Submitted to: Vadose Zone Journal
Publication Type: Review Article
Publication Acceptance Date: 1/22/2008
Publication Date: 5/1/2008
Publication URL: http://www.ars.usda.gov/SP2UserFiles/Place/53102000/pdf_pubs/P2243.pdf
Citation: Simunek, J., Bradford, S.A. 2008. Vadose Zone Modeling: Introduction and Importance. Vadose Zone Journal. Vol 7:581-586 Interpretive Summary: This manuscript reviews models for simulating water flow and pollution transport in unsaturated soils. In particular, this review covers papers that were included in a special issue of Vadose Zone Journal on Modeling Vadose Zone Processes. The special issue is divided into two parts. In the first part of the special issue authors of some of the most widely used models for simulating various flow and transport processes in unsaturated soils discuss their latest developments or specific applications of their codes. The following models were covered in this part of the special issue: HYDRUS, MODFLOW-SURFACT, STOMP, SWAP, TOUGH2, and VS2DI. In the second part of the special issue authors working on modeling various processes or problems in the subsurface provided review papers or have described a specific model application. Contributions considered the following topics: colloid and colloid-facilitated contaminant transport, reactive biogeochemical transport, multiphase flow and remediation, modeling surface-subsurface interactions, preferential and nonequilibrium flow and transport, salt leaching under subsurface drip irrigation, spatially distributed water fluxes, subsurface flow in constructed wetlands, and inverse modeling.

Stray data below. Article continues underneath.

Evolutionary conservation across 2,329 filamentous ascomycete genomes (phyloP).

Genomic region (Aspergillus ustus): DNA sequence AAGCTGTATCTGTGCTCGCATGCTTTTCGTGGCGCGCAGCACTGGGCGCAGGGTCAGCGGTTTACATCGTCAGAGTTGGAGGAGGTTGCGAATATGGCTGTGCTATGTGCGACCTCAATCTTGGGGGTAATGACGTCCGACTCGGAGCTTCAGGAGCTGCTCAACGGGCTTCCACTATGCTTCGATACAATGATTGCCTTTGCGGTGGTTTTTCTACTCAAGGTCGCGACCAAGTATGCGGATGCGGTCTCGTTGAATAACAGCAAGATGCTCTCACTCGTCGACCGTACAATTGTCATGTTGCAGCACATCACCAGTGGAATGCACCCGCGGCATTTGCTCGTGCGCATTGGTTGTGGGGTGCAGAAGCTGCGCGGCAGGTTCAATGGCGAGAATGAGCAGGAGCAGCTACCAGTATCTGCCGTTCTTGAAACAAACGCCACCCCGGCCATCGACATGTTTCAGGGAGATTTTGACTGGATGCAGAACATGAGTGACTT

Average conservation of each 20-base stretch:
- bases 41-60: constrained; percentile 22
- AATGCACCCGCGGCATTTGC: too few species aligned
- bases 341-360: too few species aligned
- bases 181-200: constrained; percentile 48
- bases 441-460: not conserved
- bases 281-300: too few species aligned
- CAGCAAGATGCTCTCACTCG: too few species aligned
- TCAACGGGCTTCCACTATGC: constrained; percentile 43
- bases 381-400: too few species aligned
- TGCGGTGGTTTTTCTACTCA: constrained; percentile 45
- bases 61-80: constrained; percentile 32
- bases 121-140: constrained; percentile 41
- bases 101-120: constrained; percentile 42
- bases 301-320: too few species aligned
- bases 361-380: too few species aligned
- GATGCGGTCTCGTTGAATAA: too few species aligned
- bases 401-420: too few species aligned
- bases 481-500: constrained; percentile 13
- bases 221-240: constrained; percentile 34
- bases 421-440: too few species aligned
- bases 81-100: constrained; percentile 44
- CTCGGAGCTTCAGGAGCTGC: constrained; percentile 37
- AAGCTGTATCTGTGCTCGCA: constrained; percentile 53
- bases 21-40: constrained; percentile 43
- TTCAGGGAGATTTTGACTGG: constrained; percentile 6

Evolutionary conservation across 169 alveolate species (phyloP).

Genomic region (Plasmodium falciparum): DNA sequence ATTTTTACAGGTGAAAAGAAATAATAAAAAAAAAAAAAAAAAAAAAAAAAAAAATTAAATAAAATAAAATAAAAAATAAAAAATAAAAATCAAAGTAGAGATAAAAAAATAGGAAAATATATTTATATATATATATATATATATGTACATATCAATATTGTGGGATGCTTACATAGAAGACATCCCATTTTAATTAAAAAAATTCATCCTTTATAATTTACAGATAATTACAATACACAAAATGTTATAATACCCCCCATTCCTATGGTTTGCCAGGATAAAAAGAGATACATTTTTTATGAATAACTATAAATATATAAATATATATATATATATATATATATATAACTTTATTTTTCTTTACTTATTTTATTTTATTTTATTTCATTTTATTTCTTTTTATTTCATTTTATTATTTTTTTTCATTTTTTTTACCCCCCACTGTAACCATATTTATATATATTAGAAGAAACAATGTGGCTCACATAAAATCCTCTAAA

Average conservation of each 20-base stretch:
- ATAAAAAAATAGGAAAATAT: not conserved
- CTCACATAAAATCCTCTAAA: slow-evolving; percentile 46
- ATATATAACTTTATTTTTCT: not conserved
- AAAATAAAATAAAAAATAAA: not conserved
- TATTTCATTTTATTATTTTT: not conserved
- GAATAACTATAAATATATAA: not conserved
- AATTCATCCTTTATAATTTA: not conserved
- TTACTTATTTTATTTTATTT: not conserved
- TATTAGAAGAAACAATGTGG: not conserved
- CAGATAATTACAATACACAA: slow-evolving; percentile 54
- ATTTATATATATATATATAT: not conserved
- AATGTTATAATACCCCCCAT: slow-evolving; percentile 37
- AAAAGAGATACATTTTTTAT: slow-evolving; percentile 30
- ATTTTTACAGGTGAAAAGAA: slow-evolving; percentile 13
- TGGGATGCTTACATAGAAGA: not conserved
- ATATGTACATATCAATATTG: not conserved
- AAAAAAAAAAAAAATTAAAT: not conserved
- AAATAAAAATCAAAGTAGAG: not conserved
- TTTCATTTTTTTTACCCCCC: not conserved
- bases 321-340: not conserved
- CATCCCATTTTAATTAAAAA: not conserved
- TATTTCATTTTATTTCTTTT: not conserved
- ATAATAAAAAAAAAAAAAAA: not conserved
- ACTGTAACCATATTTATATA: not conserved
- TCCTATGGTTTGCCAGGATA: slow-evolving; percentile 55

Technical Abstract: Many models of varying degree of complexity and dimensionality have been developed during the past several decades to quantify the basic physical and chemical processes affecting water flow and pollutant transport in the unsaturated zone and these models are now increasingly being used for a wide range of applications in research and management of natural subsurface systems. Modeling approaches range from relatively simple analytical and semi-analytical models, to more complex numerical codes that permit consideration of a large number of simultaneous nonlinear processes. While analytical and semi-analytical solutions are still used for relatively simple applications, the ever-increasing power of personal computers, and the development of more accurate and numerically stable solution techniques have given rise to the much wider use of numerical models in recent decades